Both the building and the garden were built during the middle of thirteenth century by the Ilkhanate or a paramount chief of the Qashqai tribes of Pars. The original layout of the garden however, with its quadripartite Persian Paradise garden structure was most likely laid in eleventh century by the Seljuqs, and was then referred to as the "Bāq e Shāh" ("the king's garden" in Persian) and was much less complicated or ornamental Cornelius de Bruyn, a traveller from the Netherlands, wrote a description of the gardens in the eighteenth century.
Over its 150 years the structure has been modified, restored or stylistically changed by various participants. The building faces south along the long axis. It was designed by a local architect, Haji Mohammad Hasan. The structure housed 32 rooms on two stories, decorated by tiles with poems from the poet Hafez written on them. The structure underwent renovation during the Zand and Qajar dynasties.
In 1965, Sir Denis Wright, a British ambassador in Iran, was invited by the Chancellor of Shiraz University, Asadollah Alam, to a party in Eram Garden for Princess Alexandra of the Oglivy. The compound came under the protection of Pahlavi University during the Pahlavi era, and was used as the College of Law. the building housed the Asia Institute.
Today, Eram Garden and building are within Shiraz Botanical Garden (established 1983) of Shiraz University. They are open to the public as a historic landscape garden. They are World Heritage Site, and protected by Iran's Cultural Heritage Organization.

  

Tomb Hafez

Tomb Hafez

The Tomb of Hafez and its associated memorial hall, the Hafezieh are two memorial structures erected in the northern edge of Shiraz, Iran, in memory of the celebrated Persian poet Hafez. The open pavilion structures are situated in the Musalla Gardens on the north bank of a seasonal river and house the marble tomb of Hafez. The present buildings, built in 1935 and designed by the French architect and archaeologist André Godard, are at the site of previous structures, the best-known of which was built in 1773. The tomb, its gardens, and the surrounding memorials to other great figures are a focus of tourism in Shiraz.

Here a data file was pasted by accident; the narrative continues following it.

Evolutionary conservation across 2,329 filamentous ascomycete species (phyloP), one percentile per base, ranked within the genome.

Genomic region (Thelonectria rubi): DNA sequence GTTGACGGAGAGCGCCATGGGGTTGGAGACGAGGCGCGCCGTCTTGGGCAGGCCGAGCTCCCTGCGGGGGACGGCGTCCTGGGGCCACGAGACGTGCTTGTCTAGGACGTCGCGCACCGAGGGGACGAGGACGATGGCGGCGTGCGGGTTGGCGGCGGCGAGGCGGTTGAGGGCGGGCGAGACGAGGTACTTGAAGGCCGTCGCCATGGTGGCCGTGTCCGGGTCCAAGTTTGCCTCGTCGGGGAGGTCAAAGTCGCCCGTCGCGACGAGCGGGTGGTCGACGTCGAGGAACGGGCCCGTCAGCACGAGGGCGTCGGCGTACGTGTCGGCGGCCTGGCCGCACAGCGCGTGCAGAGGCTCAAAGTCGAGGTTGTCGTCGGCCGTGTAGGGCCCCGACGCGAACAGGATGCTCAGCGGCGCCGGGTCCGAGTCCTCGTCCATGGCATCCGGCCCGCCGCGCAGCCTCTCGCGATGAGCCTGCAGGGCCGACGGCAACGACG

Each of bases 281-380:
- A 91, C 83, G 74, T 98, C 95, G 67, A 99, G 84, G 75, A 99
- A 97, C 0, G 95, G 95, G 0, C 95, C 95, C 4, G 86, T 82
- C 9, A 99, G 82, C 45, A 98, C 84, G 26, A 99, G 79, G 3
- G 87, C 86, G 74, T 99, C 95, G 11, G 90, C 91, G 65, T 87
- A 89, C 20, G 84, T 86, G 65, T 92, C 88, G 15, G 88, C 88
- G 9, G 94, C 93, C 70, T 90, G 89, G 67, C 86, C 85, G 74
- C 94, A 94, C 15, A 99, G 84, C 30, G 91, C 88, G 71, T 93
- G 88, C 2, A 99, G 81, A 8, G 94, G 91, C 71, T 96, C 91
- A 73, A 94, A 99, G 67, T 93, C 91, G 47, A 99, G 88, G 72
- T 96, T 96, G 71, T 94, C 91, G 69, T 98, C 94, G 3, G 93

Tomb saadi

Tomb saadi

Was one of the major Persian poets and literary men of the medieval period. He is not only famous in Persian-speaking countries, but has been quoted in western sources as well. He is recognized for the quality of his writings and for the depth of his social and moral thoughts. Saadi is widely recognized as one of the greatest poets of the classical literary tradition.

Persepolis

 Persepolis

literally meaning "the Persian city," also known as the Throne of Jamshid was the ceremonial capital of the Achaemenid Empire (ca. 550–330 BC).
Persepolis is situated 60 km northeast of the city of Shiraz in Fars Province, Iran. The earliest remains of Persepolis date back to 515 BC. It exemplifies the Achaemenid style of architecture. UNESCO declared the ruins of Persepolis a World Heritage Site in 1979.
The site includes a 125,000 square meter terrace, partly artificially constructed and partly cut out of a mountain, with its east side leaning on Rahmet Mountain. The other three sides are formed by retaining walls, which vary in height with the slope of the ground. Rising from 5–13 metres (16–43 feet) on the west side was a double stair. From there, it gently slopes to the top. To create the level terrace, depressions were filled with soil and heavy rocks, which were joined together with metal clips.